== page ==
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January 12, 2011 10:39 AM   Subscribe

Is there some kind of zoning ordiance in Seattle that all apartment buildings with above a certain number of units must have a name?

My sweetie and I are apartment hunting in Seattle (U district area--if you know of a one bedroom, holla!), and I've noticed that a large number of the apartment buildings we've looked at have a name of some sort. Some of them are pretty straightforward (Eastlake Manor) and some make me laugh (The Minty) and some seem just weirdly inappropriate for the Pacific Northwest (The Palms).

So I'm wondering why this is. My husband, who is from Seattle and works in planning, insists it's just a sort of cultural in-joke. But I don't know--it's just too consistent and some of the names are so stupid I feel like it must be some kind of rule (or maybe a former rule that is still visible).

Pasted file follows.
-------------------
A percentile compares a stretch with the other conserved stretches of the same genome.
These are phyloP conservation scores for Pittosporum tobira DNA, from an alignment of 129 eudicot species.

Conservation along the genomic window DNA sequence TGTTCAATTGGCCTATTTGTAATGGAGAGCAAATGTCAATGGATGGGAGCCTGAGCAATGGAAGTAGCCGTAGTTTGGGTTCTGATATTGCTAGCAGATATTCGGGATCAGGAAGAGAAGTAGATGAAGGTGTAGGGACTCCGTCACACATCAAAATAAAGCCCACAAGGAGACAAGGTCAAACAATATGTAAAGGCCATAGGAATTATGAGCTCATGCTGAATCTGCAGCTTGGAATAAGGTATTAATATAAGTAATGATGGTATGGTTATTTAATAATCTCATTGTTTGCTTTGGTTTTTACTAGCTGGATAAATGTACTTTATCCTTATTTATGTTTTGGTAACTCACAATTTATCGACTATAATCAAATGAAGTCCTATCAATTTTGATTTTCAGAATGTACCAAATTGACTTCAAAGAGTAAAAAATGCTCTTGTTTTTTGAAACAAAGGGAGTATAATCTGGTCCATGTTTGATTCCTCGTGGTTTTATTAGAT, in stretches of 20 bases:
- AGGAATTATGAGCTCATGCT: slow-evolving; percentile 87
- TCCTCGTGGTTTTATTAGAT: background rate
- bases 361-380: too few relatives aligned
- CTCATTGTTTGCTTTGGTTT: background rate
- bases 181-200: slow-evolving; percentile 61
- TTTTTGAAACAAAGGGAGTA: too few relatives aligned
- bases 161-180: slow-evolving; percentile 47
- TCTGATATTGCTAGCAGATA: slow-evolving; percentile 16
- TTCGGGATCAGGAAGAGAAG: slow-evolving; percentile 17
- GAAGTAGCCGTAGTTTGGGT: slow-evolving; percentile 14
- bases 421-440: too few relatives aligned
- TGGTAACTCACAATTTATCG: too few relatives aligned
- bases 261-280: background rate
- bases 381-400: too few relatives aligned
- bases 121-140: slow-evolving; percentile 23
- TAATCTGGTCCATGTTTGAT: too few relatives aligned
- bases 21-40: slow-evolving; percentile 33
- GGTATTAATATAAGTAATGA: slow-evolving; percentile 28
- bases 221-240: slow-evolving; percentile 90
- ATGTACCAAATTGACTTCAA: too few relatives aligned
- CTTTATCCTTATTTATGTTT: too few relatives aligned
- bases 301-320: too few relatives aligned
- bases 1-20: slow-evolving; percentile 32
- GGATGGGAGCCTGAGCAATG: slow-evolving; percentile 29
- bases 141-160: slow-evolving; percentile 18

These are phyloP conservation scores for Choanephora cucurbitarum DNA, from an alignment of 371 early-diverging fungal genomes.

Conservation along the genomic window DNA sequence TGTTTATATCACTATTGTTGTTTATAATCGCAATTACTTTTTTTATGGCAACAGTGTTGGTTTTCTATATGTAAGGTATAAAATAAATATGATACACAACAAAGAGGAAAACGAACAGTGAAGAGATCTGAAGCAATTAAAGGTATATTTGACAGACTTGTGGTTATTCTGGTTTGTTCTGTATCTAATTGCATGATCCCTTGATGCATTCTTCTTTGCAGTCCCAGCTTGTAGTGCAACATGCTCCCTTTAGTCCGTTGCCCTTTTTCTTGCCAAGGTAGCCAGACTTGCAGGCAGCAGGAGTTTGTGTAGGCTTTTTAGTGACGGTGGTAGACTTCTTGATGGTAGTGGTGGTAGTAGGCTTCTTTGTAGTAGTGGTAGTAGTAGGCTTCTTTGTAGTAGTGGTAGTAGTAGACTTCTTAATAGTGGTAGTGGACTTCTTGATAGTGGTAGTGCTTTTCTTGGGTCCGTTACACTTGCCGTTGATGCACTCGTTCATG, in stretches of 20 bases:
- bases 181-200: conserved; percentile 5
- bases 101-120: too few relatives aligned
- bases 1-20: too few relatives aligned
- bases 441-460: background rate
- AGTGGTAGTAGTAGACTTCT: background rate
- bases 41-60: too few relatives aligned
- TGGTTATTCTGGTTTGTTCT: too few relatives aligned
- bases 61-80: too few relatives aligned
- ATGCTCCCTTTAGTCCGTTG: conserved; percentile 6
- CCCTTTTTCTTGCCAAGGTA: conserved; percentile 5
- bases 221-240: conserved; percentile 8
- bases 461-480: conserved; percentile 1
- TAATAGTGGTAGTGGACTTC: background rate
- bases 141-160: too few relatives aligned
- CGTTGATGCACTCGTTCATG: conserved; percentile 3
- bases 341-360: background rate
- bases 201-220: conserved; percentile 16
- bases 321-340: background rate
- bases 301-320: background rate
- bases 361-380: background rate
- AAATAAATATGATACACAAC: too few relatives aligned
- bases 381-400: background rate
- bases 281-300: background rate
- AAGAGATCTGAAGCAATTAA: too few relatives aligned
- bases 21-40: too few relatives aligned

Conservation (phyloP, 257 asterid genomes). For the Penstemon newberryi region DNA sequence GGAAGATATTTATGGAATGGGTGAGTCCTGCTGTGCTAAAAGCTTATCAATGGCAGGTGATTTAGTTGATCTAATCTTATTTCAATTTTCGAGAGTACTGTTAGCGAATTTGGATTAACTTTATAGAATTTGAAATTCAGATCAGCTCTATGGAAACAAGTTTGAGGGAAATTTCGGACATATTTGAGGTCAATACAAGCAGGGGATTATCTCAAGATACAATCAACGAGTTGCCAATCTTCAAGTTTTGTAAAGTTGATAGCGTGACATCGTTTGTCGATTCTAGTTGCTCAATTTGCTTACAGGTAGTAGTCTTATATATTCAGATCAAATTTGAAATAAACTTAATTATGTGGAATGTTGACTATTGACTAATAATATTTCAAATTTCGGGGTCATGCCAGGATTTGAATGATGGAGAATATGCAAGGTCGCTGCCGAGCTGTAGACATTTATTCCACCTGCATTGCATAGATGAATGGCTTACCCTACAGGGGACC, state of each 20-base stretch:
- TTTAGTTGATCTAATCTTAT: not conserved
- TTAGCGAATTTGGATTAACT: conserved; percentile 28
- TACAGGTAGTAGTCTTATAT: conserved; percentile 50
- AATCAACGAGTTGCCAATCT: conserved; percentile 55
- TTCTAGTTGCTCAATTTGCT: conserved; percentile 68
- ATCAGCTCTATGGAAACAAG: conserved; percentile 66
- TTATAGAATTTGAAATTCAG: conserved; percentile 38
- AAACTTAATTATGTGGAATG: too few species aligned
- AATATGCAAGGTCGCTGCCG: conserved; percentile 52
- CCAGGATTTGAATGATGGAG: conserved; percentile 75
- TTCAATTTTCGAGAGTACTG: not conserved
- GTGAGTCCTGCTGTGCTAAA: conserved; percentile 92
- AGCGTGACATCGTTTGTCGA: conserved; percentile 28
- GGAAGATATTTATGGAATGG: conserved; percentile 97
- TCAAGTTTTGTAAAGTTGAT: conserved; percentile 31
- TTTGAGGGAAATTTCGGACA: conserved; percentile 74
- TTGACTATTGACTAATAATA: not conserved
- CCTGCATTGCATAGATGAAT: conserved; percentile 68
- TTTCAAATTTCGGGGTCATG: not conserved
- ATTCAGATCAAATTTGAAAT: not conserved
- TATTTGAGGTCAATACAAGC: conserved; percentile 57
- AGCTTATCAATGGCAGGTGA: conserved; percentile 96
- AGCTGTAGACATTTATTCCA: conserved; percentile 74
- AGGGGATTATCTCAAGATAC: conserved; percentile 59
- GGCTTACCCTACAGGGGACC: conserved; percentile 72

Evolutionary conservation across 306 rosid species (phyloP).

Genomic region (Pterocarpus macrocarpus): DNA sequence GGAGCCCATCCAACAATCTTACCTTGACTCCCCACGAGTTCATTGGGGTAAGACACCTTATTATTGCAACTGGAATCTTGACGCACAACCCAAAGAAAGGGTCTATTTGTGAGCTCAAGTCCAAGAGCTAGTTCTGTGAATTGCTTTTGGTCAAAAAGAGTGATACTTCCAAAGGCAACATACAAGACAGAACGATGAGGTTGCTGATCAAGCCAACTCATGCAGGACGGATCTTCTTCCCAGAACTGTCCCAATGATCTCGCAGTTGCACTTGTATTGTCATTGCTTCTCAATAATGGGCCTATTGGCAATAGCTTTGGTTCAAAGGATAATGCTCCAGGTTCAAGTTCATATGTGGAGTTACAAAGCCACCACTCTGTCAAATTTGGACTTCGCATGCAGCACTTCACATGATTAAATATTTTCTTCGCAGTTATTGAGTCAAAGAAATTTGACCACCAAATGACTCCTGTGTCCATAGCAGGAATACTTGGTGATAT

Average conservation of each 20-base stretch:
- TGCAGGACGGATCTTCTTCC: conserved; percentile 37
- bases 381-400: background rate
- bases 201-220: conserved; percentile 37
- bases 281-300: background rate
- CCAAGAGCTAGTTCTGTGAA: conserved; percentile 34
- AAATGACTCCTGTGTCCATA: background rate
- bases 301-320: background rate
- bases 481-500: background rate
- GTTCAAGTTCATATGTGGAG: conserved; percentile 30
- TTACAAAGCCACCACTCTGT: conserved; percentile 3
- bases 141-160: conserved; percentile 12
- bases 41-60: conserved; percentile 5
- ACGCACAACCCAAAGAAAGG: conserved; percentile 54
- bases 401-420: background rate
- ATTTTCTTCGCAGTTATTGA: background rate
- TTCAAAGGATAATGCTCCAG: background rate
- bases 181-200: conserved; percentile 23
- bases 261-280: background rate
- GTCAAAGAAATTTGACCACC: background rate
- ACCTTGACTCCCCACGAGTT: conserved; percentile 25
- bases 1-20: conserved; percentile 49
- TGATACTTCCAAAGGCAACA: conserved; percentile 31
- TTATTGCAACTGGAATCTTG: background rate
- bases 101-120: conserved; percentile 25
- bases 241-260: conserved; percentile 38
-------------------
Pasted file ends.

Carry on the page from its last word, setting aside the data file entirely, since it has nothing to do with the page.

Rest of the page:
I tried googling and didn't find much. Does anyone know the story?
posted by Ideal Impulse to Grab Bag (18 answers total) 4 users marked this as a favorite
I noticed this in West Philadelphia. I think that there was a tendency to name apartment buildings at some particular moment in history (early 20th century?) and so neighborhoods where a lot of building were built around that time tend to have lots of named apartment buildings.

(It may be possible to shoot down my theory if you know more about Seattle than I do.)
posted by madcaptenor at 10:46 AM on January 12, 2011

It's not unique to Seattle. I think it's just a way to "fancy up" the property. You're not staying in the apartment building at the corner of 1st and Main, you're staying in The Tides. Some of them make no sense, it's true. I like to think that there's some guy sitting in a cubicle somewhere endlessly turning out trite names for real estate developers to pick blindly out of a hat. Like the guy who writes the fortune cookie fortunes.

The naming convention has been used to hilarious effect in cartoons, movies, and sitcoms. For example, The Bachelor Arms in the Simpsons, where Milhouse's dad stays after his divorce.
posted by phunniemee at 10:50 AM on January 12, 2011